Could the iPad Shred MacBook Sales?

Something tells me the iPad is going to be a very hot back-to-school purchase. Maybe too hot for Apple’s liking. The Cupertino company sold 500,000 devices in one week, and during the first five days Steve Jobs said iPad owners downloaded more than 3.5 million apps and about 600,000 iBooks. Yes, the economy is turning a corner, and the latest MacBooks pack a lot of power and battery life, but that $499 price point may prove awfully tempting to a lot of students and parents—and maybe even road warriors looking for a do-it-all device.

Is the iPad really good enough to be someone’s primary PC? In my opinion, no. At least not yet. Entering more than a line or two of text using the on-screen keyboard isn’t fun, and I would prefer to have a webcam for video chats. But there’s a reason I got called out on our blog for not typing with all ten fingers when I demonstrated Apple’s slate on video. Owners are passionate about this device, and like the iPhone before it, they’ll likely figure out a way to build up enough speed and accuracy that they may leave their laptop behind. As for the missing webcam, maybe Apple left this feature off the first version because the more the iPad behaves like a PC the less enthused buyers would be about Macs.

You also have to think about what’s coming this fall.
This feature alone will make the iPad five times better, with the ability to stream Pandora while you’re surfing the web, and to easily switch between multiple open applications (say, Pages and Numbers). In other words, the iPad will act more like a real PC. The upcoming iPhone OS 4 update will also bring a unified inbox and support for Exchange 2010. Add it all up and it’s easy to see why analysts are saying the iPad will cut into netbook sales.

Speaking of netbooks, it was about a year ago when Intel estimated that this category was cannibalizing full-size laptop sales at a rate of about 20 percent. Netbook revenue remains strong (to the tune of $13.3 million this year, according to DisplaySearch), but Intel’s 2010 crop of Core chips have seemed to diminish the cannibalization threat. In fact, Atom-related revenue slumped 19 percent in the first quarter.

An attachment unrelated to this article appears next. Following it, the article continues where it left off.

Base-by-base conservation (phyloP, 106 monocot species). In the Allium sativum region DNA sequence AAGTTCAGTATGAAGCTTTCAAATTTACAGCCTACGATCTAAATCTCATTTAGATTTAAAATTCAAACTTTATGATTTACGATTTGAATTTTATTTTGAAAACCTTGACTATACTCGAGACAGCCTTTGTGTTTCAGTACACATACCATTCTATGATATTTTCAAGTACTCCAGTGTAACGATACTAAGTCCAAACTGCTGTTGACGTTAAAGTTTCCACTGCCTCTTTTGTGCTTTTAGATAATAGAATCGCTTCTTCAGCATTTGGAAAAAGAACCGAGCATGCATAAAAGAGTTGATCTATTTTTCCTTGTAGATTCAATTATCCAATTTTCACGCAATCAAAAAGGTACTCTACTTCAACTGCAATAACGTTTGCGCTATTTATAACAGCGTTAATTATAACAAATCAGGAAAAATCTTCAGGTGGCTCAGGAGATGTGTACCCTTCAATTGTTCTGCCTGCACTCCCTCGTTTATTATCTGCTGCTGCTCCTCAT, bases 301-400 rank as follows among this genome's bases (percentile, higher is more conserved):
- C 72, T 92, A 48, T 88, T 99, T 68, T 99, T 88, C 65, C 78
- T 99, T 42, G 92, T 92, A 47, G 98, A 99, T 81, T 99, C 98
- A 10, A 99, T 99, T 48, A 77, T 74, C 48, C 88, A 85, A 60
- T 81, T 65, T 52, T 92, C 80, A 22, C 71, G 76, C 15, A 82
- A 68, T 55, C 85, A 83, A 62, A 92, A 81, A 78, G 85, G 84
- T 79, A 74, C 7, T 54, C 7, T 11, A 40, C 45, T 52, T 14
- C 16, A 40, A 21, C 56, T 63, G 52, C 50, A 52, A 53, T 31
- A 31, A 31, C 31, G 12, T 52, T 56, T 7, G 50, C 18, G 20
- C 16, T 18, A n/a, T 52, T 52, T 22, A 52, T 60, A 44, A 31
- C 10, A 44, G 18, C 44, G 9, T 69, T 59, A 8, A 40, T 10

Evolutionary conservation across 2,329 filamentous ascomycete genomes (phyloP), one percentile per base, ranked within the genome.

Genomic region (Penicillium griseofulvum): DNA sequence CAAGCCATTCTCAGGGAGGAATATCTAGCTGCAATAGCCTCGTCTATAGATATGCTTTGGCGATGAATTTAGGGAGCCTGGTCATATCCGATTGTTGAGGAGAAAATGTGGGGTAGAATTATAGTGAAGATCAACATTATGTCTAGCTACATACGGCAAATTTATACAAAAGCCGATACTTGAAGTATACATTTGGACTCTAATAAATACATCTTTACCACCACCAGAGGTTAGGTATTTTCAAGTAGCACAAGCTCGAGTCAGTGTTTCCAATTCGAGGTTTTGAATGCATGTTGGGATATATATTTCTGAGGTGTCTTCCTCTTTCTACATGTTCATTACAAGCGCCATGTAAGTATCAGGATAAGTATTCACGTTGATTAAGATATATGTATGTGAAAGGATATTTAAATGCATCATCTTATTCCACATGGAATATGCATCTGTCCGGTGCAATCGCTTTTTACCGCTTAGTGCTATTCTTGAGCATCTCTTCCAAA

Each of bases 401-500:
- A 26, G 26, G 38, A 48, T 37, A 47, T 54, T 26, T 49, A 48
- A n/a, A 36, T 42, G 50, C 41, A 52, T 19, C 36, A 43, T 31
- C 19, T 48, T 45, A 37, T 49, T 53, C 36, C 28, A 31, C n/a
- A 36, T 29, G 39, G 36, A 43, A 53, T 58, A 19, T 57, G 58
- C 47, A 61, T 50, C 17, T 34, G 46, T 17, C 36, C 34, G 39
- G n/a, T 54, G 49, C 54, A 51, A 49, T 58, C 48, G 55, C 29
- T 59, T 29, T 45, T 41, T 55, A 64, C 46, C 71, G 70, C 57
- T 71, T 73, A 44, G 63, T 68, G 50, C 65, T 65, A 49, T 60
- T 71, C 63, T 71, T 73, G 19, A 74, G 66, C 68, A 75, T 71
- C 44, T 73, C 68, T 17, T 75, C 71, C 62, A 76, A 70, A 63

The iPad presents a different sort of cross-category challenge for Apple. It’s not just a shrunken notebook; it’s an exciting new touch computing paradigm that more and more people will want to try. And it remains to be seen whether those buyers will continue to pony up for Macs, pair the iPad with a lower cost Windows machine, or just view the slate as “good enough” as is.

This is going to sound strange, but Apple may be forced to subtly badmouth one of its own products in order to prevent it from stealing serious Mac thunder. And it’s a fine line the company must walk. At the same time, it’s attempting to convince the masses that the iPad wipes the floor with netbooks, and it has to be careful to position its first tablet as the perfect complement to—and not a substitute for—a less cool but more capable MacBook or MacBook Pro. Only time will tell if the iPad is too slick for Apple’s own good.

Editor-in-chief Mark Spoonauer directs LAPTOP's online and print editorial content and has been covering mobile and wireless technology for over a decade. Each week Mark's SpoonFed column provides his insights and analysis of the biggest mobile trends and news. You can also follow him on Twitter.

Mark Spoonauer
Responsible for the editorial vision for, Mark Spoonauer has been Editor in Chief of LAPTOP since 2003 and has covered technology for nearly 15 years. Mark speaks at key tech industry events and makes regular media appearances on CNBC, Fox and CNN. Mark was previously reviews editor at Mobile Computing, and his work has appeared in Wired, Popular Science and Inc.